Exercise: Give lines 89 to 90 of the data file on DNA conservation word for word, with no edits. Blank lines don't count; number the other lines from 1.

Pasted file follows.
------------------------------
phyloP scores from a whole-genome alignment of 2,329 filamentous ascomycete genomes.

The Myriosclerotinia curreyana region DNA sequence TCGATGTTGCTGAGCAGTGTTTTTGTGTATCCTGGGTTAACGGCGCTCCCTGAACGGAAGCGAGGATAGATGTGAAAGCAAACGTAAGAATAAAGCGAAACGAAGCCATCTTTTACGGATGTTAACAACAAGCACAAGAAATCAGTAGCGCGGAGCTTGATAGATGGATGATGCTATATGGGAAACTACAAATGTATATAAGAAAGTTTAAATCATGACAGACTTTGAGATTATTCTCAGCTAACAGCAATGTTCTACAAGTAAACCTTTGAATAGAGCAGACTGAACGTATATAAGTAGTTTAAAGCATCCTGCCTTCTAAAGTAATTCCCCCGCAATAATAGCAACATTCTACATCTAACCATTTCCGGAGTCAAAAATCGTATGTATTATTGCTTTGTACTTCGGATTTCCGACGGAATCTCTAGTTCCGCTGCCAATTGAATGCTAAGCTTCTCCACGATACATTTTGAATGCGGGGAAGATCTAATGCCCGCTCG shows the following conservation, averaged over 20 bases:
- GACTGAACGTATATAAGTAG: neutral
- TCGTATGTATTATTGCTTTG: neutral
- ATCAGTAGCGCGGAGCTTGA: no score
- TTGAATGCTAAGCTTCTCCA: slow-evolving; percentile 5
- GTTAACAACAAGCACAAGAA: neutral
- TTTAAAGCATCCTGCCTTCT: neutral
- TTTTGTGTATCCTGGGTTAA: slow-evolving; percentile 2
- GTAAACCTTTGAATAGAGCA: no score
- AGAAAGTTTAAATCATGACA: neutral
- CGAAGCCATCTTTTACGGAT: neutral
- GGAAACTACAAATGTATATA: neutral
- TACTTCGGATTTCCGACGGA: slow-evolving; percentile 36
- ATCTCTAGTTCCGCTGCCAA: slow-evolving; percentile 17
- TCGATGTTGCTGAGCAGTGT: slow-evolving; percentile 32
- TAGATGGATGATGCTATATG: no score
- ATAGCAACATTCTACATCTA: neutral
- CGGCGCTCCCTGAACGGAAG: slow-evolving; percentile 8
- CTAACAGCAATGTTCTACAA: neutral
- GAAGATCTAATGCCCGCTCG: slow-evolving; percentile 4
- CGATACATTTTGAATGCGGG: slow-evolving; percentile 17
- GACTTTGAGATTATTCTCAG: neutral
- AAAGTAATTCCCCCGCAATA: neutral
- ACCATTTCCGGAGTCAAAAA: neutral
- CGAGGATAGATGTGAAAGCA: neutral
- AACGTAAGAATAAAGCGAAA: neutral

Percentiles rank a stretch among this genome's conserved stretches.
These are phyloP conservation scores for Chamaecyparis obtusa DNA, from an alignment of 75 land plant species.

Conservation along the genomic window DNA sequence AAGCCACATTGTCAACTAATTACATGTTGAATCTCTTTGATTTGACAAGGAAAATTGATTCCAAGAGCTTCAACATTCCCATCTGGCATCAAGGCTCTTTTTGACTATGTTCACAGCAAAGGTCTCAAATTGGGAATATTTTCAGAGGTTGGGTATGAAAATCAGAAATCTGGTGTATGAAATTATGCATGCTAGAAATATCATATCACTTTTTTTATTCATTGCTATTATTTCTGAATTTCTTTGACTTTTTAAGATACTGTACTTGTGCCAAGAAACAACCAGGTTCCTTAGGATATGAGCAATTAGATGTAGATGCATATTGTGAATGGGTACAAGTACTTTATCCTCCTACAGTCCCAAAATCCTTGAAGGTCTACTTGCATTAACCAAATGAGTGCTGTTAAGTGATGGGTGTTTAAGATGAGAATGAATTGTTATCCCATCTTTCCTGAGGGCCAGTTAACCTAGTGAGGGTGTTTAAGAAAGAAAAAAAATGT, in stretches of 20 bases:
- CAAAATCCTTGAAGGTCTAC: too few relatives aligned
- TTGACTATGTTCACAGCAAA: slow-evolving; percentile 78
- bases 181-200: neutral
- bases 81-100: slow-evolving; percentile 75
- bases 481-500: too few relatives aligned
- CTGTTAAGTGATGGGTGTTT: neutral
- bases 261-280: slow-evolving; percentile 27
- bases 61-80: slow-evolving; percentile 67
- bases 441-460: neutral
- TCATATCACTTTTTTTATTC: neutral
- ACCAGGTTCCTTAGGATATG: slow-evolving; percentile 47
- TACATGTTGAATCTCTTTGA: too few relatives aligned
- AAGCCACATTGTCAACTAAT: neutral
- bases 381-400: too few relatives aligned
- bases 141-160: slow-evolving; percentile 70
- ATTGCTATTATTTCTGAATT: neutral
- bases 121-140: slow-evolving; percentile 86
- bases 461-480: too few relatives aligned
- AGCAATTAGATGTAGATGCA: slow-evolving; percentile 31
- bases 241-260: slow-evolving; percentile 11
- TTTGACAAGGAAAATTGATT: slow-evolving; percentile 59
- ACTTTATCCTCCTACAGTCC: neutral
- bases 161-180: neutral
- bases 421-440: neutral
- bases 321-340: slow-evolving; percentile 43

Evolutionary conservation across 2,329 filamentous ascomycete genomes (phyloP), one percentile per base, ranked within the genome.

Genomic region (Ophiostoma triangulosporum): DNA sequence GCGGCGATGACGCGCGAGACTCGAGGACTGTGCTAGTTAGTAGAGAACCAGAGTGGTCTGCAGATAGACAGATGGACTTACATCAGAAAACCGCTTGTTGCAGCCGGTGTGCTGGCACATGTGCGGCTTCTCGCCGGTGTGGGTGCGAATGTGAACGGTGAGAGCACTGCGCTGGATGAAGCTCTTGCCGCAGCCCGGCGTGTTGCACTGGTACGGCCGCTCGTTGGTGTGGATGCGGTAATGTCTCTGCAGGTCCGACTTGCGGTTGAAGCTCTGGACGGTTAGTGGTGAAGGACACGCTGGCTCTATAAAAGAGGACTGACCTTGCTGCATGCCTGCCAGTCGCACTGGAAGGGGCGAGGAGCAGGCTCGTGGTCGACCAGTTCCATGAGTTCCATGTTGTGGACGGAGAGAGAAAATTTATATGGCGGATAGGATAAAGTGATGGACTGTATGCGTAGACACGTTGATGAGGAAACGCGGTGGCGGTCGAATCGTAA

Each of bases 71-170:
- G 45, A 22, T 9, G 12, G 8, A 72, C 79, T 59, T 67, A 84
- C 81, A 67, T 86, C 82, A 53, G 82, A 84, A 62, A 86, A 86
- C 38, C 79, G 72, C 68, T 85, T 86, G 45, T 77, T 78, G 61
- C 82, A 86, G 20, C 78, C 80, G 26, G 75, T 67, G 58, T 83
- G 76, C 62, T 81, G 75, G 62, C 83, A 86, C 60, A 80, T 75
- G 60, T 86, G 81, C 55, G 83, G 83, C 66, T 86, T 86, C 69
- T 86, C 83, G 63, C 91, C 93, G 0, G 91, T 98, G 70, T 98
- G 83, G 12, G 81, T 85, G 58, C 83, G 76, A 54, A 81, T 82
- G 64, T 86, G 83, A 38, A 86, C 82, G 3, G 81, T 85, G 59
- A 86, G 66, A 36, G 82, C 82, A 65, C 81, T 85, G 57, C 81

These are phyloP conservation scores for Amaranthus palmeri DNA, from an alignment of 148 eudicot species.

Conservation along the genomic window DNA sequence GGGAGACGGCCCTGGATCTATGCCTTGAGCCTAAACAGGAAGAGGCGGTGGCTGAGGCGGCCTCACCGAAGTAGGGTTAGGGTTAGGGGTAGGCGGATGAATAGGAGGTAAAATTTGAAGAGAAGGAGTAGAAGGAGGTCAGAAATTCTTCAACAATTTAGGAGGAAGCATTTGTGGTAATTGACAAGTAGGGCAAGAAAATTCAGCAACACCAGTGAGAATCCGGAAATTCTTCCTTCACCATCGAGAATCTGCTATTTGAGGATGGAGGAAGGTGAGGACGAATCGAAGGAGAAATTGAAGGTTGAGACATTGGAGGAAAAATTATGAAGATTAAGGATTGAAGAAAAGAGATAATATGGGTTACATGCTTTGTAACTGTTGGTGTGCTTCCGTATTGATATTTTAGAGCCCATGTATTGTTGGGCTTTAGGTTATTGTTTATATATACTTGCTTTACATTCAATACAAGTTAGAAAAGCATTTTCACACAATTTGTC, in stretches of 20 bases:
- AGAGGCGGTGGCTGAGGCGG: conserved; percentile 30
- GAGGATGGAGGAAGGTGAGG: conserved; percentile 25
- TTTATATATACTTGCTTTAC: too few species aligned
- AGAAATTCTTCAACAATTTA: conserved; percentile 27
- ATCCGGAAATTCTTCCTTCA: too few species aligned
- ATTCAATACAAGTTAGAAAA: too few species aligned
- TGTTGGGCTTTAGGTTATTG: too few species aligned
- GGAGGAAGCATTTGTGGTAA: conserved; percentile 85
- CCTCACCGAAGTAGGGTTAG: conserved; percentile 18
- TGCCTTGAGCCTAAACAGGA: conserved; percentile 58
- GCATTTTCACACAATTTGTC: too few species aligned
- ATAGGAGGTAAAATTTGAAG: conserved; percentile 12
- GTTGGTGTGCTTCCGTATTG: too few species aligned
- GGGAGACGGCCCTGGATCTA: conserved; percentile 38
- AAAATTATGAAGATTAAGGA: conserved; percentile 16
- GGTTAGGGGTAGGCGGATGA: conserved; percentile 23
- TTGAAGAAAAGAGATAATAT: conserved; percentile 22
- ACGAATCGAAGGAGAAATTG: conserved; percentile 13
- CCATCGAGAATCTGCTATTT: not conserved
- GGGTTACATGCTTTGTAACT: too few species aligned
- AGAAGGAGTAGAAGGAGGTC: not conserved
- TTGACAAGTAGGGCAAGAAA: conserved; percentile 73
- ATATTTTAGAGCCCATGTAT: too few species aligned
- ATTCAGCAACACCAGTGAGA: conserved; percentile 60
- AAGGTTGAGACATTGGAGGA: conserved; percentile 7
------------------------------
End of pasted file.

- CCATCGAGAATCTGCTATTT: not conserved
- GGGTTACATGCTTTGTAACT: too few species aligned